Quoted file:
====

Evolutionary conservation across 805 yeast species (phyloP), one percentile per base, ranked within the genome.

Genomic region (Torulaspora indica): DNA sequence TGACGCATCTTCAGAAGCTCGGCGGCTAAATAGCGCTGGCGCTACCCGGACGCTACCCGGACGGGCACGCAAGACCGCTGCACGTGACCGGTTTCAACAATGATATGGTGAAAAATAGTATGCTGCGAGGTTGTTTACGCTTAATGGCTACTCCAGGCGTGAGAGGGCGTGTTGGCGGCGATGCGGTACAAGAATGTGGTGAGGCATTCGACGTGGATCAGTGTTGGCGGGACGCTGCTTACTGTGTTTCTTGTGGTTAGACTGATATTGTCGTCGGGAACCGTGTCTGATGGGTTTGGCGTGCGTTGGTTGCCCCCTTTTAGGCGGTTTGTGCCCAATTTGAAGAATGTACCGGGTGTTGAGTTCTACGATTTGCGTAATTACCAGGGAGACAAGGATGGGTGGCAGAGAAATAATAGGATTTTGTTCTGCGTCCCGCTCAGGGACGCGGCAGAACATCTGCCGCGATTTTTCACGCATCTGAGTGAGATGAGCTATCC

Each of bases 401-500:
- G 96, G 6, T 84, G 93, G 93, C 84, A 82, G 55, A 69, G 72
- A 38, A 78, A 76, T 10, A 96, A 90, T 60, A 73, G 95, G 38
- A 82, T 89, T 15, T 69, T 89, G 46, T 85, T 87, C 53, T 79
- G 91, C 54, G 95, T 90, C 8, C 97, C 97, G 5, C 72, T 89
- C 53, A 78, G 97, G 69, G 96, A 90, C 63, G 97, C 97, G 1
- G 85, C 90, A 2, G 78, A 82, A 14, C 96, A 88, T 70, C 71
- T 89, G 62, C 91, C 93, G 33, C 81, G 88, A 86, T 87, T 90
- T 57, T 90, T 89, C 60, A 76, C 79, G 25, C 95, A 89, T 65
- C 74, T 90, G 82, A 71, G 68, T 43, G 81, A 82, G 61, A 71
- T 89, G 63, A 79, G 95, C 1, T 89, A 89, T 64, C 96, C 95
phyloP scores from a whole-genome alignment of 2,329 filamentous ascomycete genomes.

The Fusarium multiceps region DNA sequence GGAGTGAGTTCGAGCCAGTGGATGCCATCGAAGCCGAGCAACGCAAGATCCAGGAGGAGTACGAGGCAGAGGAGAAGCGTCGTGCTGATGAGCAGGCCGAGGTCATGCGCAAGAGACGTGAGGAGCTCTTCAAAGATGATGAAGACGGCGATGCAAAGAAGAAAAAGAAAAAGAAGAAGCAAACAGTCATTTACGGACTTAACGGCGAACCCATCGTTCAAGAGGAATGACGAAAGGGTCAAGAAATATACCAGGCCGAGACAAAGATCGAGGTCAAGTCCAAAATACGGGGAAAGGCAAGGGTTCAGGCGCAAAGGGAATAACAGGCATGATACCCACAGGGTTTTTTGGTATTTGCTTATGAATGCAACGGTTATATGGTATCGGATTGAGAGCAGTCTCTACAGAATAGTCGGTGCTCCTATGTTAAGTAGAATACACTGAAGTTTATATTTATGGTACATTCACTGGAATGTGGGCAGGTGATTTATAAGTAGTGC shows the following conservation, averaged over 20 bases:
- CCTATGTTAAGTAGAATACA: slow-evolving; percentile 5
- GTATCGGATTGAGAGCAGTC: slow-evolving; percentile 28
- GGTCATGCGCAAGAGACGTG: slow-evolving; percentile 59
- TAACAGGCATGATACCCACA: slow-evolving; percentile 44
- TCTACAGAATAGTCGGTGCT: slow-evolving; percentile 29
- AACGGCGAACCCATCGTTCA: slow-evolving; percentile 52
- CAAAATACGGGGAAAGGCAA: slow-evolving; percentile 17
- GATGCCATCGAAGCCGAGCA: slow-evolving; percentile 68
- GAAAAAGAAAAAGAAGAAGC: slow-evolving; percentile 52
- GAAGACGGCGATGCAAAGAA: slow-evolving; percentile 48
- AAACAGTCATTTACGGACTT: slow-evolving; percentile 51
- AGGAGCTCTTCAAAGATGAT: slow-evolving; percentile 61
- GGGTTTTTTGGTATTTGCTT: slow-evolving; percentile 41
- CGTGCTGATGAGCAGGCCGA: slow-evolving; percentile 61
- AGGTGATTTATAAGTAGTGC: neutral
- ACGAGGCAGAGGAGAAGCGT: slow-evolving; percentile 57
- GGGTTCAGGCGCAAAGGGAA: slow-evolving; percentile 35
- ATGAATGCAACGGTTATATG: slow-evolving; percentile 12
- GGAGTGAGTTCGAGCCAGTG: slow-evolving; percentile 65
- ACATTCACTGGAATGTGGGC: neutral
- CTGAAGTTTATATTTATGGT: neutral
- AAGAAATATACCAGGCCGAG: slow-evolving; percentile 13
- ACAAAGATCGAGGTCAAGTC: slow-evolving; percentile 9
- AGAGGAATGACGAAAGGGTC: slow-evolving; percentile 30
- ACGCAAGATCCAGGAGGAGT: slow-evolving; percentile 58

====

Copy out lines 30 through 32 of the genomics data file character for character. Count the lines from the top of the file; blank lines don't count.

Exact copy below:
- AGGTGATTTATAAGTAGTGC: neutral
- ACGAGGCAGAGGAGAAGCGT: slow-evolving; percentile 57
- GGGTTCAGGCGCAAAGGGAA: slow-evolving; percentile 35